Sam's Burger Joint Presents:
Kyle Cook (of Matchbox Twenty)
Sun, April 22, 2018
Doors: 7:00 pm / Show: 8:00 pmSam's Burger Joint
$10.00 - $45.00
This event is 18 and over
“Very sorry for the inconvenience, but all Rivers & Rust shows have been cancelled and replaced with Kyle Cook. It’s going to be a great show with some very special guests. Can’t wait to see everyone at the show!" -Kyle Cook
Seating NOT GUARANTEED. Any Seating Available is on a First Come, First Served Basis. NO REFUNDS all sales final.
All Minors Will Be Charged an Additional $5 At the Door. 17 & Under Admitted with Parent or Guardian Only. - $10 Advance/ $13 Day of Show/ $45 Reserved Boothhttp://www.samsburgerjoint.com/event/1632391/
twenty. He co-wrote some of the songs and invented many of the instrumental riffs that have become
distinguishing parts in such radio staples as “Real World,” “Unwell” and “Bent.” But plenty of his
creative persona was held in check as he collaborated in a team effort.
With Wolves, his solo debut, Cook invests so much of himself in the project that a discerning
listener can get a good idea of who the guitar player really is. He’s a studied musician with an all-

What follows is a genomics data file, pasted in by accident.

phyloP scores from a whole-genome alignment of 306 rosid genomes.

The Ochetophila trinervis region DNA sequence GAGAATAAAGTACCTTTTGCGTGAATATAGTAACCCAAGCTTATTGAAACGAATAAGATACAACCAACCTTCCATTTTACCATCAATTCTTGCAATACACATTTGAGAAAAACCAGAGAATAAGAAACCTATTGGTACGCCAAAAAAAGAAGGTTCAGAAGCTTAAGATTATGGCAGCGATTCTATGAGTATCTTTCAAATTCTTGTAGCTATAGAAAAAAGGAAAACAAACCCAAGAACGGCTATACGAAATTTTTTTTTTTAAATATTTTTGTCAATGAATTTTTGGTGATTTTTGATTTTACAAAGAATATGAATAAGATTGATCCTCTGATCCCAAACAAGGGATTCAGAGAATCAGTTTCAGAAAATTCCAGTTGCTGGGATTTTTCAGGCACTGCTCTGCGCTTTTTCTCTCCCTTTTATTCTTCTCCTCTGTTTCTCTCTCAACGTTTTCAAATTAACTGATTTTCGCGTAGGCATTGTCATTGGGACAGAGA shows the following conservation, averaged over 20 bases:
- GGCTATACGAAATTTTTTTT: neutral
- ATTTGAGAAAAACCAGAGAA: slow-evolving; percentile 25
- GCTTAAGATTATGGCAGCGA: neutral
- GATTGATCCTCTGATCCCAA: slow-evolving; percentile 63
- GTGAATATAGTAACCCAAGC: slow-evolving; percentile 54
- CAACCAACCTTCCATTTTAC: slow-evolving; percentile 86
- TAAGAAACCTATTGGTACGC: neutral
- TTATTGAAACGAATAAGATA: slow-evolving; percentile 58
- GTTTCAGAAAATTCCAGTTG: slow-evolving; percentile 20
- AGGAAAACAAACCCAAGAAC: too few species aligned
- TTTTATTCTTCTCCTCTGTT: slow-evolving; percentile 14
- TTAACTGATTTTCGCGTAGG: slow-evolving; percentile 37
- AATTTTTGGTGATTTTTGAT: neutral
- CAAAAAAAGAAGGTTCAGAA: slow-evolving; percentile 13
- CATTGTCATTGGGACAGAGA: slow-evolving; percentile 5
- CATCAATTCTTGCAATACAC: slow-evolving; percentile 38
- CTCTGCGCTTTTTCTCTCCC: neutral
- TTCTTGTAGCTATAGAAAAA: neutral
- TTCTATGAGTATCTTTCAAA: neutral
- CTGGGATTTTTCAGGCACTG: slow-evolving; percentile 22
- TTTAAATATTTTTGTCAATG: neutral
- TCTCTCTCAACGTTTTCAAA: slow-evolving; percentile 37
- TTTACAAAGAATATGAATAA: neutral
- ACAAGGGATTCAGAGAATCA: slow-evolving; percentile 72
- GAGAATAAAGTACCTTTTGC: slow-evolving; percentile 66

American Midwestern background, a guy who has a penchant for classic rock with just enough classical
training to make him dangerous, and an adult whose experiences with the cycle of love and loss are
Wolves explores the complicated progression of heartbreak and healing while shining a light on
his musical influences. The Queen-ish guitar tones in “Better This Way,” the Tom Petty-sounding
foundation of “Wishing Well” and The Eagles-like harmonies in “I Would’ve Left Me Too” all point to
the kinds of popular music – melodic songs with sturdy-but-simple arrangements – that influenced his
ascent. The string section in the closing “Silver Lining (Opus)” harkens to the formal orchestral training
he received at the start of his musical journey. Meanwhile, the resigned anger in “Would It Kill You” and
the haunting loneliness in “Ghost Towns” point to the difficult personal struggle he endured with the
breakup of a long-term marriage.
It’s all delivered with a fuzzy, guy-next-door vocal quality that makes Cook a bit of a rarity: a
rock star whose restraint makes him completely relatable.
“Tastefulness has always been something that matters to me,” he says. “Sometimes it’s the notes
that you don’t put in there or the space that you provide that says the most.”
Wolves was a lengthy, four-year exploration that places Cook in a new role. As his life at home
evolved, Cook had plenty of emotions to work through. Some found their way into co-writing sessions in
Nashville, where he moved during the last decade. And when he wrote “Wolves,” a metaphoric folk song
that takes stock of dangerous people, he realized he was opening up a deep well that didn’t fit matchbox
“That was the catalyst that spearheaded the whole idea of exploring what those wolves are and
what they mean in my life,” he says.
That exploration allowed Cook to create songs that fit his own voice, and to break the creative
conventions he’d willingly lived with for years, including song length. “Wolves” is barely two minutes